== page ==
View of the church from the south-east


St John the Baptist

Newark Archdeaconry

Bassetlaw and Bawtry Deanery


Built of stone, dating in architectural style from Early English to Perpendicular, consisting of chancel, nave, north aisle, south porch, and west tower (containing three bells) which is ashlar-faced with diagonal buttresses and battlements. Battlements also on the nave and porch. The chancel roof is lower than the nave.

The arcade between nave and north aisle is Perpendicular with battlemented corbels at the east and west ends. The piers are octagonal with plain capitals, and the arches are double-chamfered. In the tower arch and chancel arch are battlemented corbels.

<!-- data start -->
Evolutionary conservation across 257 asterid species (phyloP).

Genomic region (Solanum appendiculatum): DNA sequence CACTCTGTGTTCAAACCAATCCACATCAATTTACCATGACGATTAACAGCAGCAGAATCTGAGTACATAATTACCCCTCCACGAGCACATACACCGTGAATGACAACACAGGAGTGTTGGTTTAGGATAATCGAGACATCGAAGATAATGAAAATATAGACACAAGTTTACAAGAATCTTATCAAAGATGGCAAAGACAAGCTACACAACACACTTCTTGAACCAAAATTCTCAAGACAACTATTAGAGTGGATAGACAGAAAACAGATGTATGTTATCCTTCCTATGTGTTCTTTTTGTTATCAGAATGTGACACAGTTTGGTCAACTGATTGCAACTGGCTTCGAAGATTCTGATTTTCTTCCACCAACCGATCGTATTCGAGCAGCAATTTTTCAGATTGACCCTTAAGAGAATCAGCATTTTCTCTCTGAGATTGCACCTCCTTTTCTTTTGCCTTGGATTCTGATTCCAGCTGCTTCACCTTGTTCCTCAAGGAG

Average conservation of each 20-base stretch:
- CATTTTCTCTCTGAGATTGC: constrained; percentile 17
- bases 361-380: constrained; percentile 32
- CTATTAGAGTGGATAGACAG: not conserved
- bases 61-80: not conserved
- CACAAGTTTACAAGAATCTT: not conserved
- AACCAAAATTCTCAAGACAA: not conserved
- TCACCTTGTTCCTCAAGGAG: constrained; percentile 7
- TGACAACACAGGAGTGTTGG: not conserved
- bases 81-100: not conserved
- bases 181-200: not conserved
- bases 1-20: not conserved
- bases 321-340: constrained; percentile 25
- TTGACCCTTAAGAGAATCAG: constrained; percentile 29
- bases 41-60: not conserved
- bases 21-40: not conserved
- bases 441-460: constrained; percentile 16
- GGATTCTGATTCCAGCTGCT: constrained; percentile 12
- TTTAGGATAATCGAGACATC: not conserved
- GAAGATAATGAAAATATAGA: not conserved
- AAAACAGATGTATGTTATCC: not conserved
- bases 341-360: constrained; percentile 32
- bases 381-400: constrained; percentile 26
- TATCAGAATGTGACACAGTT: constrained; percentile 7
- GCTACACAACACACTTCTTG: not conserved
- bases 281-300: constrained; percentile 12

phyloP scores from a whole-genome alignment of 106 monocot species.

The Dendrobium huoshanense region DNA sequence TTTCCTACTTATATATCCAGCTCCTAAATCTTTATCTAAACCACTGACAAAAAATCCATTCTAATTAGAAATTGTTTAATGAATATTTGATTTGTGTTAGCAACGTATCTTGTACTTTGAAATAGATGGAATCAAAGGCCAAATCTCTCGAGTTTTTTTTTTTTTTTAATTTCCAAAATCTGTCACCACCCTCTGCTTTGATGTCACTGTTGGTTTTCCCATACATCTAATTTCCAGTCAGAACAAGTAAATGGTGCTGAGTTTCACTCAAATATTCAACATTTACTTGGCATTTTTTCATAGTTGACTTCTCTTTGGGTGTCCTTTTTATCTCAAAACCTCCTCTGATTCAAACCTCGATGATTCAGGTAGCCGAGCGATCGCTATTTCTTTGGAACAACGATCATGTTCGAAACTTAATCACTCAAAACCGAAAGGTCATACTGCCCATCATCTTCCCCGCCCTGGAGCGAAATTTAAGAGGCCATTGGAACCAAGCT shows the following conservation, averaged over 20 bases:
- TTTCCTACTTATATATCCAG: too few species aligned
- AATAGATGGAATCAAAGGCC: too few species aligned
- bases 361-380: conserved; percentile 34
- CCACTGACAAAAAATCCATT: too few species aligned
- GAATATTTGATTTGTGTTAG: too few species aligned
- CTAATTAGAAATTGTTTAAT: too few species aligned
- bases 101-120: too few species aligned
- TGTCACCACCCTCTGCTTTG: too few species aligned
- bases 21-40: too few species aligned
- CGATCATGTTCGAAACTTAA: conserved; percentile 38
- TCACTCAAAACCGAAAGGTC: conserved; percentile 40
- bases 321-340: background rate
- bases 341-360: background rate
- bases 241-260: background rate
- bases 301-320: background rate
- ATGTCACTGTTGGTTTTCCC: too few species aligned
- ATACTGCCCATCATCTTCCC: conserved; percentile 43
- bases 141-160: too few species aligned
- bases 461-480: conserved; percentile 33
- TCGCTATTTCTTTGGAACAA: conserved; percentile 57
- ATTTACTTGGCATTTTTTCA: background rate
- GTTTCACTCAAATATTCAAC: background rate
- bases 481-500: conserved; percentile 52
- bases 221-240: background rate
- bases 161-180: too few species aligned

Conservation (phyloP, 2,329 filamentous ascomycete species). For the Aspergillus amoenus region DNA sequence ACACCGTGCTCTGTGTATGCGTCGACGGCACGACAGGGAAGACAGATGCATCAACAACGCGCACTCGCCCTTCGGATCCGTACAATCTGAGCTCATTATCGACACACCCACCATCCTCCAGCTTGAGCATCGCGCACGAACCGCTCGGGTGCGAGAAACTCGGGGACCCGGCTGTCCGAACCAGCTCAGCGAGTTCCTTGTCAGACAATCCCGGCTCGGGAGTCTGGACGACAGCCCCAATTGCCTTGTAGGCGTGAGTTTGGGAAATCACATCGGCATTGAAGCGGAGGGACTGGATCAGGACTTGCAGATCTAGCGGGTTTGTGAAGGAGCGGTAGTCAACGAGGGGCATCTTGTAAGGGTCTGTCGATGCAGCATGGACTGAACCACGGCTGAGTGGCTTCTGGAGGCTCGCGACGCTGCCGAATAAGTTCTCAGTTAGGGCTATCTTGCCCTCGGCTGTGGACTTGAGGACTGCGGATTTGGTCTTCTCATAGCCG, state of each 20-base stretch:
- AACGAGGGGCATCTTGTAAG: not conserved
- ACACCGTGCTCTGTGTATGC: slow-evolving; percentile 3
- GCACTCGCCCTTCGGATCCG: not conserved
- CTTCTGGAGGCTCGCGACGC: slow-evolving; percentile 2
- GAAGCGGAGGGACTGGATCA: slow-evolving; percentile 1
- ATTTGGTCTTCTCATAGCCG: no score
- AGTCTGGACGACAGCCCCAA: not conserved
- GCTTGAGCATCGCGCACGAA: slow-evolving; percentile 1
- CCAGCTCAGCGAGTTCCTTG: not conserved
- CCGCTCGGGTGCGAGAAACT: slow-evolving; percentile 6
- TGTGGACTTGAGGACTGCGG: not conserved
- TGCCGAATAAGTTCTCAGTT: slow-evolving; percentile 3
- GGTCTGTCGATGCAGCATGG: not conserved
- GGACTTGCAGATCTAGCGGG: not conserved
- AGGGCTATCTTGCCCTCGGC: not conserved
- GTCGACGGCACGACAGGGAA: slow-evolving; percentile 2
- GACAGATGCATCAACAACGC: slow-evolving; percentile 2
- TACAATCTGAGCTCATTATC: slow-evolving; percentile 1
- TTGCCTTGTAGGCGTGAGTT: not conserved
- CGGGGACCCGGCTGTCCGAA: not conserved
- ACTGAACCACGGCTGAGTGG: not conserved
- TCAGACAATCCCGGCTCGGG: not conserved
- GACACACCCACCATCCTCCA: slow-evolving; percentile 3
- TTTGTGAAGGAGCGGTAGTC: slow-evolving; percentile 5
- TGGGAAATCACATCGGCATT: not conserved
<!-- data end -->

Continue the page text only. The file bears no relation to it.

At the east end is elaborately cusped window tracery with a window of five lights. There are four 3-light windows each side of the nave and chancel and 2-light windows each side of the upper part of the tower.

Inside is a dark oak screen reredos, benches and roof.

The font is octagonal with quatrefoil panels with shields.

The south door is 13th century and the chancel is 14th century ‘the only piece of worthwhile architecture’, according to Pevsner.

Particular thanks to John Beckett and Chris Brooke for research on this entry
and to Geoff Buxton and Chris Brooke for the photographs.